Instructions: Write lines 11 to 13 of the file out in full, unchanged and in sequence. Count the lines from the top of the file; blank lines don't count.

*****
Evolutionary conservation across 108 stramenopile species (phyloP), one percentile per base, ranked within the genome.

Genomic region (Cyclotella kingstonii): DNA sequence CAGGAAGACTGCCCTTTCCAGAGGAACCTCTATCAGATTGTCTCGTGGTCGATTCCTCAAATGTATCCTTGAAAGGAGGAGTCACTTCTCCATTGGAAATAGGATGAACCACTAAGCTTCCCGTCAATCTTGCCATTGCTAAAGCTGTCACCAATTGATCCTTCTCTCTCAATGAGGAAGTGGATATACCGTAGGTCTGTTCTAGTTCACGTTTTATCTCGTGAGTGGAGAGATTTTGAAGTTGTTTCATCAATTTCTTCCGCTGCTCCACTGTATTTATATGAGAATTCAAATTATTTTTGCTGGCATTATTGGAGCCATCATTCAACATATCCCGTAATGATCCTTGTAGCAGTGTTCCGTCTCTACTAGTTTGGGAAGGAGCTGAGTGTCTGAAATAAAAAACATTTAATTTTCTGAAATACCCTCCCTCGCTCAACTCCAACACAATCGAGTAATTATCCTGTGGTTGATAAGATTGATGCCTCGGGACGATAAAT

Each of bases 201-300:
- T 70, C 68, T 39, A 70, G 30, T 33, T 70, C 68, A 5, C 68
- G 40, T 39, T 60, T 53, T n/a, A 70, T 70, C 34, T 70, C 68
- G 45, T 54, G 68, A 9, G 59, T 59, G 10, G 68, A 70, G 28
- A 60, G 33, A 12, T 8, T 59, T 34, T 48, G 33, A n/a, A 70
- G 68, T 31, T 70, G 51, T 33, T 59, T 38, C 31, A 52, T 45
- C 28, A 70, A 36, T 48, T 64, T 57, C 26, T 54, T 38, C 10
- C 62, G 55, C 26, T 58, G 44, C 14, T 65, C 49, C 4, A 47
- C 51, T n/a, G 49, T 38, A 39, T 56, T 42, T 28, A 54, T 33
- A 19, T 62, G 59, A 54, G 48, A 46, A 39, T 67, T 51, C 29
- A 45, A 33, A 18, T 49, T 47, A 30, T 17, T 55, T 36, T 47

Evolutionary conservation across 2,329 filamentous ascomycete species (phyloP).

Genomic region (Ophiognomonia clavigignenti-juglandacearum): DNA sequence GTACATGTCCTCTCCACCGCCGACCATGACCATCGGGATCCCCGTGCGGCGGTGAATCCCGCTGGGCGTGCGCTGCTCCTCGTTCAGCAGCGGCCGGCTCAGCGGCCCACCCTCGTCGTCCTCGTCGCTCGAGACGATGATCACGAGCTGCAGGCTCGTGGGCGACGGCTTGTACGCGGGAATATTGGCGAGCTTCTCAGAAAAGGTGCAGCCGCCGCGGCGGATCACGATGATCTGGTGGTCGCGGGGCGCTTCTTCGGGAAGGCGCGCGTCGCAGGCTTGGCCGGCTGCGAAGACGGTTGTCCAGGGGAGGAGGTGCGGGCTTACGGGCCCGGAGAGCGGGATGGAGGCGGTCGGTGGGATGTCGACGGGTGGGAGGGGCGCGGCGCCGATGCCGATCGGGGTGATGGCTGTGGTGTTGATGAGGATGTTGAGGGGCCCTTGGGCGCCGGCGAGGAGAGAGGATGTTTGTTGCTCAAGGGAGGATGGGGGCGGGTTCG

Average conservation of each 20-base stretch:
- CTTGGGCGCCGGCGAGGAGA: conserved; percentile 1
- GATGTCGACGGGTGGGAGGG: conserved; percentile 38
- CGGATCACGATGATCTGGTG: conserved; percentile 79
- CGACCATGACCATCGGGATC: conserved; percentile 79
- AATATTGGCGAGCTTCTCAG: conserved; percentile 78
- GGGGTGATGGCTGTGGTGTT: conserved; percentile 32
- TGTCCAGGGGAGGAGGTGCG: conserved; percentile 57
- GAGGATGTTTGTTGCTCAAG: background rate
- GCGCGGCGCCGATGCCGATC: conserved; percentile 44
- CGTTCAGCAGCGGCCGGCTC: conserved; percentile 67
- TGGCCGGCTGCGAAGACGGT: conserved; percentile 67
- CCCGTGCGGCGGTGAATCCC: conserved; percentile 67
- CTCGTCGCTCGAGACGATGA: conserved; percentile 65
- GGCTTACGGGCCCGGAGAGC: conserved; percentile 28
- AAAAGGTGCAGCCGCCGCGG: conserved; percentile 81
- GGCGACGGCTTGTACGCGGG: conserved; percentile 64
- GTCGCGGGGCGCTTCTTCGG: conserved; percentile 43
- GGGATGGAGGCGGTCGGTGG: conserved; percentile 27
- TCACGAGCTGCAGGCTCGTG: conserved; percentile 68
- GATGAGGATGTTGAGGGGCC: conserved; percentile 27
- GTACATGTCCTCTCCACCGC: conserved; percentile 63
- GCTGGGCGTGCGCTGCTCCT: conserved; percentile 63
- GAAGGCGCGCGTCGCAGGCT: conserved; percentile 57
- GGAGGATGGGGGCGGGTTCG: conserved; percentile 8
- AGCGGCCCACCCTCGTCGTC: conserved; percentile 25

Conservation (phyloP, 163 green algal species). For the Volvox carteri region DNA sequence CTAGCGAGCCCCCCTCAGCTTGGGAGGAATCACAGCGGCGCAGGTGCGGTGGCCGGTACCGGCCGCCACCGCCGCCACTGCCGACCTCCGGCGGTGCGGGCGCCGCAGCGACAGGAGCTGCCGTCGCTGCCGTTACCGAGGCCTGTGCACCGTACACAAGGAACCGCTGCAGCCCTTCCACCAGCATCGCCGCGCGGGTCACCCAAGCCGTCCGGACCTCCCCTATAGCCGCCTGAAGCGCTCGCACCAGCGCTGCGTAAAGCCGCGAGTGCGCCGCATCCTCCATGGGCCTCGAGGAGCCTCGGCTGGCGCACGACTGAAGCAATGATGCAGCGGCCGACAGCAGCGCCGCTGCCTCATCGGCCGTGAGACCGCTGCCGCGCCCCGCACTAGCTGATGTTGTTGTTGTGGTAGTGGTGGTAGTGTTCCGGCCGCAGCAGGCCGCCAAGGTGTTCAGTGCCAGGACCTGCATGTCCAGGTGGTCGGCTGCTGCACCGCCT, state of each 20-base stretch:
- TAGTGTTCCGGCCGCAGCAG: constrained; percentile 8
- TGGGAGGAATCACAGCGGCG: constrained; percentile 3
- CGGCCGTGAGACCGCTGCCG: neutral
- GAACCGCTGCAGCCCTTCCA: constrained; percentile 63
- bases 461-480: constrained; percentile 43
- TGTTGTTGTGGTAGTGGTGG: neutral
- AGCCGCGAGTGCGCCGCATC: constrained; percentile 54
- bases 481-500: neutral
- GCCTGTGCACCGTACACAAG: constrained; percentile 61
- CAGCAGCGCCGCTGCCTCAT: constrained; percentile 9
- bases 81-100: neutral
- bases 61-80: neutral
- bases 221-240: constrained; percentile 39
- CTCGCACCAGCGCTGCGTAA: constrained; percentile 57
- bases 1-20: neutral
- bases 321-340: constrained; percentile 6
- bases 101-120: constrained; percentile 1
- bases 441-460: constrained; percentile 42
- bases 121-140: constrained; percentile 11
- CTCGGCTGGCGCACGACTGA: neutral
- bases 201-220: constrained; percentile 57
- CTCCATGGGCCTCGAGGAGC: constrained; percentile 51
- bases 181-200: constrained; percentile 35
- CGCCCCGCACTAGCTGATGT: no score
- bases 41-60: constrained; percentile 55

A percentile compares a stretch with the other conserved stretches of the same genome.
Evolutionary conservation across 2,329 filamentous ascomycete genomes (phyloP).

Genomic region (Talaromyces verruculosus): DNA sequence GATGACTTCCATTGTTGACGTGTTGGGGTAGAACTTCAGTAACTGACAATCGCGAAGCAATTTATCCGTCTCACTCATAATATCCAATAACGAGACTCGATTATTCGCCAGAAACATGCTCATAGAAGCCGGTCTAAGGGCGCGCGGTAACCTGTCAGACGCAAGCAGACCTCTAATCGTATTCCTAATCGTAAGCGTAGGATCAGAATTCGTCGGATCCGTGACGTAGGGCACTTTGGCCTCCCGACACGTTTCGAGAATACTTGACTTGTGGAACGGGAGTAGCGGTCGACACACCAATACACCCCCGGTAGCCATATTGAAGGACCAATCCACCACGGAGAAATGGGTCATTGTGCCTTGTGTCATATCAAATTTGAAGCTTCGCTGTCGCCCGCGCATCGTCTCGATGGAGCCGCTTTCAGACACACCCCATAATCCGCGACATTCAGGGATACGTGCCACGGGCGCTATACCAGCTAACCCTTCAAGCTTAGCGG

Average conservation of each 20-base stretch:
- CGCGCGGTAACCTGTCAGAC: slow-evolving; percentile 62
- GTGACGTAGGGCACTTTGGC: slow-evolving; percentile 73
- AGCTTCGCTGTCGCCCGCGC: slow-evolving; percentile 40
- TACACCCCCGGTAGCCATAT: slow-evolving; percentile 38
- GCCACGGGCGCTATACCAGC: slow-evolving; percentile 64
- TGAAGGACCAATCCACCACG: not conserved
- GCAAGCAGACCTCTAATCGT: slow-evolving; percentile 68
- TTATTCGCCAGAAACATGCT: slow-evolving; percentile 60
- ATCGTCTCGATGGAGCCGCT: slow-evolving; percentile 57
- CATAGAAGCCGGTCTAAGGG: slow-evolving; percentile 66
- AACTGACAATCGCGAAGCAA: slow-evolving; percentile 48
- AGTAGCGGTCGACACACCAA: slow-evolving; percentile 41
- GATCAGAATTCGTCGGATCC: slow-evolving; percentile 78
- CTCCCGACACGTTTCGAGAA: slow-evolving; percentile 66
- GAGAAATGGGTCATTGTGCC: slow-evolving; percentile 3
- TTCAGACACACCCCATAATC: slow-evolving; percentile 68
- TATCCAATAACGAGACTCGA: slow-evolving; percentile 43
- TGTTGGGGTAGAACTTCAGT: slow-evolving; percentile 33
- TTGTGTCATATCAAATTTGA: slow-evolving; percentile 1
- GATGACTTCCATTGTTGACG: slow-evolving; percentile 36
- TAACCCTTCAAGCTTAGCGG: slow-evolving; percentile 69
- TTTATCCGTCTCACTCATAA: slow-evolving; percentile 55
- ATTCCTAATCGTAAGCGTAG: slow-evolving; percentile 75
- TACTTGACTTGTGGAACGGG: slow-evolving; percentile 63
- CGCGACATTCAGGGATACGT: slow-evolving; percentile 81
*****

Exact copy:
- C 51, T n/a, G 49, T 38, A 39, T 56, T 42, T 28, A 54, T 33
- A 19, T 62, G 59, A 54, G 48, A 46, A 39, T 67, T 51, C 29
- A 45, A 33, A 18, T 49, T 47, A 30, T 17, T 55, T 36, T 47